Parents are being warned to limit children's exposure to the sun as a heatwave is set to push temperatures above 30C (86F) across parts of the UK.
A heat-health alert has been issued for the majority of the country with the mercury set to remain "consistently high" throughout next week.
One computer model has shown temperatures could potentially even hit 40C (104F) in mid-July - although forecasters have expressed caution at this.
Parents and carers are being urged not to allow children to stay in the sun for long periods - and to "make sure they're covered in a high factor sun cream".
The UK Health Security Agency (UKHSA) and the Met Office have put in place a level 3 alert for the East of England, South East and London with highs of 32C (89F) currently forecast. A level 2 alert has been issued for the South West, East Midlands, West Midlands, North West and Yorkshire and the Humber regions.
A level 2 alert is issued when there is a "high chance" of the forecasted conditions, while level 3 means there is a "90% probability". The alerts will be in place from 9am on Monday until 9am on Friday.
Sheffield Children's hospital has appealed to people to "keep your children safe" during the incoming hot conditions.
"The first sign that a child is overheating is when they become grumpy or complain of a headache," the NHS Foundation Trust posted on Twitter.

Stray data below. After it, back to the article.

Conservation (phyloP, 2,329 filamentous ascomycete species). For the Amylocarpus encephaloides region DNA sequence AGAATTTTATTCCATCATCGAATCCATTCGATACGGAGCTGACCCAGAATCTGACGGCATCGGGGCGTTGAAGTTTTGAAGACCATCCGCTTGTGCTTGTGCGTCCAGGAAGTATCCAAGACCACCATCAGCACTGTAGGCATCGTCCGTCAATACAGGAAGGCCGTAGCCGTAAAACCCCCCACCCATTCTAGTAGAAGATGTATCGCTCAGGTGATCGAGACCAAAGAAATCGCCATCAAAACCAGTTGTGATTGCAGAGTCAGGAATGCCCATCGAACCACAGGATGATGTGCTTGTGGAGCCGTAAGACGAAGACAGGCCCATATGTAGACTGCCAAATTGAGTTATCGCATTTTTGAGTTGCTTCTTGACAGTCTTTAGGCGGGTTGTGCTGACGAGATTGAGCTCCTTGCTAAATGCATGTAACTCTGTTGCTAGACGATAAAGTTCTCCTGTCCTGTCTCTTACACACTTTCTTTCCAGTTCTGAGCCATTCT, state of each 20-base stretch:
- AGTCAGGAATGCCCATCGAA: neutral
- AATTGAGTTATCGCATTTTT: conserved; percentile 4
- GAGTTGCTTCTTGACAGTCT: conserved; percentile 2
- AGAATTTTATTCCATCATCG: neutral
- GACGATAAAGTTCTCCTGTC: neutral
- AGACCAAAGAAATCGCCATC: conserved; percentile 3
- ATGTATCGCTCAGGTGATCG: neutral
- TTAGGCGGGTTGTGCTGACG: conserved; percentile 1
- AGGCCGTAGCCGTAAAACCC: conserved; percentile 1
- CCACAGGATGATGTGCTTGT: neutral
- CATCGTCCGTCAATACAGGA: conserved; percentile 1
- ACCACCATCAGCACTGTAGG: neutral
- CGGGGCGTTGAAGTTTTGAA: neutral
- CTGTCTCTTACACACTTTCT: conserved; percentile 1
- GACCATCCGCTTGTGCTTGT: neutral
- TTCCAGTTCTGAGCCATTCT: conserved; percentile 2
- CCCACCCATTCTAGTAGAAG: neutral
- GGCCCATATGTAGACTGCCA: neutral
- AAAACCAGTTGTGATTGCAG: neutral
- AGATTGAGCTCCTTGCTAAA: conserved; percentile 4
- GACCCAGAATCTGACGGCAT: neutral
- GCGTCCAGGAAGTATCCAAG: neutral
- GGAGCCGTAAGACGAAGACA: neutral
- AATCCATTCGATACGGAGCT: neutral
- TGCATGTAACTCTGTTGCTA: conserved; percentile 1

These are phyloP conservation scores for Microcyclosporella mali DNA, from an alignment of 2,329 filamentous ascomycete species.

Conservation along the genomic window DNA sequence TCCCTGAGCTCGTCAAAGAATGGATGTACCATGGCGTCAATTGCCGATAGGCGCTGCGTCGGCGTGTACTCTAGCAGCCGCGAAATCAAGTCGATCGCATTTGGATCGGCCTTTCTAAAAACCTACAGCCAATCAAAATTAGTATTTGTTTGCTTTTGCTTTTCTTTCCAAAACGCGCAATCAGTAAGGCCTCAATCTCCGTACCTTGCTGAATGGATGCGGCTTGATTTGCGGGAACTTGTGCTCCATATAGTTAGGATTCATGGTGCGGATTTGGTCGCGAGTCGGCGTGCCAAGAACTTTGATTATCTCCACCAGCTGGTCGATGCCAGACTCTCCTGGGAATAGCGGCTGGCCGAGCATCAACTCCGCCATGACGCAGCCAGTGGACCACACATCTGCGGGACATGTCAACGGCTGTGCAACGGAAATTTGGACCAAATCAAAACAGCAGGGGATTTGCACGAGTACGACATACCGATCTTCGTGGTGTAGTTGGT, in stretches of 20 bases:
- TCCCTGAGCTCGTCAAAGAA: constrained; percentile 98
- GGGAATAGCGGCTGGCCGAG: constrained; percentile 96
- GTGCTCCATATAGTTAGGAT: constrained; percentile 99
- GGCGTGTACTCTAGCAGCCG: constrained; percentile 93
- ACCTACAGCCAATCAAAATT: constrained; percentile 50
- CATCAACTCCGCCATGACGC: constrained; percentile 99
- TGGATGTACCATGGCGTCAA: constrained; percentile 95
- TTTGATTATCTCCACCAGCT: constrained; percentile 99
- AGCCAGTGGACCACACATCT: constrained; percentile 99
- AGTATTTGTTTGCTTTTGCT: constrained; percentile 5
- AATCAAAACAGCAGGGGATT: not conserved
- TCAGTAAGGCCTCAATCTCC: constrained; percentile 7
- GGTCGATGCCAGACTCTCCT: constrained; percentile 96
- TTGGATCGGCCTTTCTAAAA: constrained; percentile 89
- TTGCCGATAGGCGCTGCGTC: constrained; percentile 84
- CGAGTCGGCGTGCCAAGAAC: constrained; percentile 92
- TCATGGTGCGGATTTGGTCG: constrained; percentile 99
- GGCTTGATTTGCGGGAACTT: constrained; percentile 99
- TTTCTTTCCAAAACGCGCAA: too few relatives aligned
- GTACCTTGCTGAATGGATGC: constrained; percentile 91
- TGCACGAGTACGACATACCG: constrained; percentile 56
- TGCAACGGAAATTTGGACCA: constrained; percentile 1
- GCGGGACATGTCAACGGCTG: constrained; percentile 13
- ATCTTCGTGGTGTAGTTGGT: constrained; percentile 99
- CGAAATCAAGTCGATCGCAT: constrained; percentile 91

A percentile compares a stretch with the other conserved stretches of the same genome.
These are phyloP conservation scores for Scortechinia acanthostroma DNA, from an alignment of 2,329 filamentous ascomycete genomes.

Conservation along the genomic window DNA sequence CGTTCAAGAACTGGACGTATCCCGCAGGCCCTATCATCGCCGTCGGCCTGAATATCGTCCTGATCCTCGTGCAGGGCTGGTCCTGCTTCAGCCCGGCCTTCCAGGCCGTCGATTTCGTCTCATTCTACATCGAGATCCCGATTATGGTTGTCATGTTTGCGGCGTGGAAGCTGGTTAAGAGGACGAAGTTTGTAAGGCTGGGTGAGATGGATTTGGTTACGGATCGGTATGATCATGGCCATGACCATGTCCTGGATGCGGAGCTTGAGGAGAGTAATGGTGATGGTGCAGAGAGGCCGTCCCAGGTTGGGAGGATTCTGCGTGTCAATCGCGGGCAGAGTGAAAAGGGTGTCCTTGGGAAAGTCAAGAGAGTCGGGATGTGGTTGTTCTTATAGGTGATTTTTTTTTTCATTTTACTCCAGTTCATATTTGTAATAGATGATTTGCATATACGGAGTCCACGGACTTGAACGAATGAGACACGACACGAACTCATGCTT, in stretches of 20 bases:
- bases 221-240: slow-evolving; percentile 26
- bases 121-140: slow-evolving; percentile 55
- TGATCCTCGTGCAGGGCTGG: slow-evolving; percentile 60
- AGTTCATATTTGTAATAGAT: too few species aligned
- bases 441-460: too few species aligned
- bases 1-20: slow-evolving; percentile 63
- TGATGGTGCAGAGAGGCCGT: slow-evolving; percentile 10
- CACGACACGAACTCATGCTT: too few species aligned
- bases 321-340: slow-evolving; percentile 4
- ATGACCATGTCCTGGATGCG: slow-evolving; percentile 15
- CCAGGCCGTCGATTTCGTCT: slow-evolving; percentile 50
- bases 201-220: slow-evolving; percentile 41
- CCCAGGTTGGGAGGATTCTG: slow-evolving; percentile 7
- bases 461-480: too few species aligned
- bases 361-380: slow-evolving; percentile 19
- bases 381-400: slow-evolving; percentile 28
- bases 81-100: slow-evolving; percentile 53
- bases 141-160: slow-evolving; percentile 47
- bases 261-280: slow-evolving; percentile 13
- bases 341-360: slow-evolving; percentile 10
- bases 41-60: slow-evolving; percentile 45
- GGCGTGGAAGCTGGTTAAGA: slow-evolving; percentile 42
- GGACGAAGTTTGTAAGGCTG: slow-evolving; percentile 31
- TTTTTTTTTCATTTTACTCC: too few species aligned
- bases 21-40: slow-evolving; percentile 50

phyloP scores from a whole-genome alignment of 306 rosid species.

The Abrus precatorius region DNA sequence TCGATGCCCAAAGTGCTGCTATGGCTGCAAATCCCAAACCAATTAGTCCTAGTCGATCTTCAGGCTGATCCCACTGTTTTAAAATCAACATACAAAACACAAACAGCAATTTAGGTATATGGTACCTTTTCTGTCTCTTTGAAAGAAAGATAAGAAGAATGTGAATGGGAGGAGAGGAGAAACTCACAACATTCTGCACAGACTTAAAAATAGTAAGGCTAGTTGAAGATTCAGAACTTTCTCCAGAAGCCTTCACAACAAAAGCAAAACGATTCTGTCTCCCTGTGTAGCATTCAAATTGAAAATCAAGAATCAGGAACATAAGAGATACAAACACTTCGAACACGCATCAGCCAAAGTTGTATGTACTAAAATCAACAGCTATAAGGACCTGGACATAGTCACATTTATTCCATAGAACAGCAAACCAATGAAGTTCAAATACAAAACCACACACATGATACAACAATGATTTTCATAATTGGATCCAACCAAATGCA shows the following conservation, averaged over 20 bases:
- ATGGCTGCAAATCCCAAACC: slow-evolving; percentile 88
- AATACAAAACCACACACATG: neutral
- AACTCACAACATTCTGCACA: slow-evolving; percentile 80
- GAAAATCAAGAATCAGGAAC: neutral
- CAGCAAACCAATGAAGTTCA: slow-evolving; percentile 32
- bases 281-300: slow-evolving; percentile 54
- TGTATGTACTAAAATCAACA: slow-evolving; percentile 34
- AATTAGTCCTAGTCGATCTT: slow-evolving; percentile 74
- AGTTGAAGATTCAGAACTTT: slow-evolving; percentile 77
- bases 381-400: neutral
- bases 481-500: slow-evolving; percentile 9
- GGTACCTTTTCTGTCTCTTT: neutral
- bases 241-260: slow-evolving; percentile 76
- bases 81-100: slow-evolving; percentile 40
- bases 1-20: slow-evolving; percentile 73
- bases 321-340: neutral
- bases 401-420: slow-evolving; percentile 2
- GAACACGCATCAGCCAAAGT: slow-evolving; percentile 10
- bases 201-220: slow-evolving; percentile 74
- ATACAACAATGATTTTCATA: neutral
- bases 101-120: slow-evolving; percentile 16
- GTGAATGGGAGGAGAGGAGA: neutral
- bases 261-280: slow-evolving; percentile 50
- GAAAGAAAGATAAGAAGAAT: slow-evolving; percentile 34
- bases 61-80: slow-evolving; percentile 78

"Get them into a shaded place that is as cool as possible. Remove any clothing you can, give them water to drink and get them to rest," it added.
The UKHSA recommended people should drink plenty of fluids and avoid excess alcohol during the coming week.
Physical exertion should be avoided during the hottest part of the day - and people should check on the vulnerable and the elderly who find the heat particularly challenging.
Dr Agostinho Sousa, head of extreme events and health protection at the UKHSA, said high temperatures are predicted for a "prolonged period".
He said: "Heat-health alerts have now been issued to the majority of the country, with temperatures set to remain consistently high throughout the duration of next week.
"Most of us can enjoy the hot weather when it arrives, but it is important to keep yourself hydrated and to find shade where possible when UV rays are strongest, between 11am and 3pm.
"If you have vulnerable family, friends and neighbours, make sure they are aware of how they can keep themselves protected from the warm weather."
'Potentially relatively long spell of warm weather'
Meteorologist Annie Shuttleworth said: "We're at the start of a potentially relatively long spell of warm weather for much of the UK away from the far North West, where it's likely to be a bit cooler and cloudier."
The hottest day of the year so far was during the last heatwave on 17 June, when a temperature of 32.7C (90F) was reached.
Ms Shuttleworth added that temperatures will "come close" to this year's high in London and the South East at the start of next week.
Parts of Scotland and Northern Ireland will also be seeing balmy weather, as across Aberdeenshire and Fife temperatures could be close to 27C or 28C, with 25C (77F) expected across Northern Ireland.
The hot summer days will also usher in hot and "sticky" nights. Ms Shuttleworth urged Britons to "keep the curtains closed during the day, especially if you've got a south-facing bedroom" and "keep ventilation going around your house".
The warm weather looks to be settling in for some time to come, according to Met Office forecasting. The average temperature for July is around 20C (68F).
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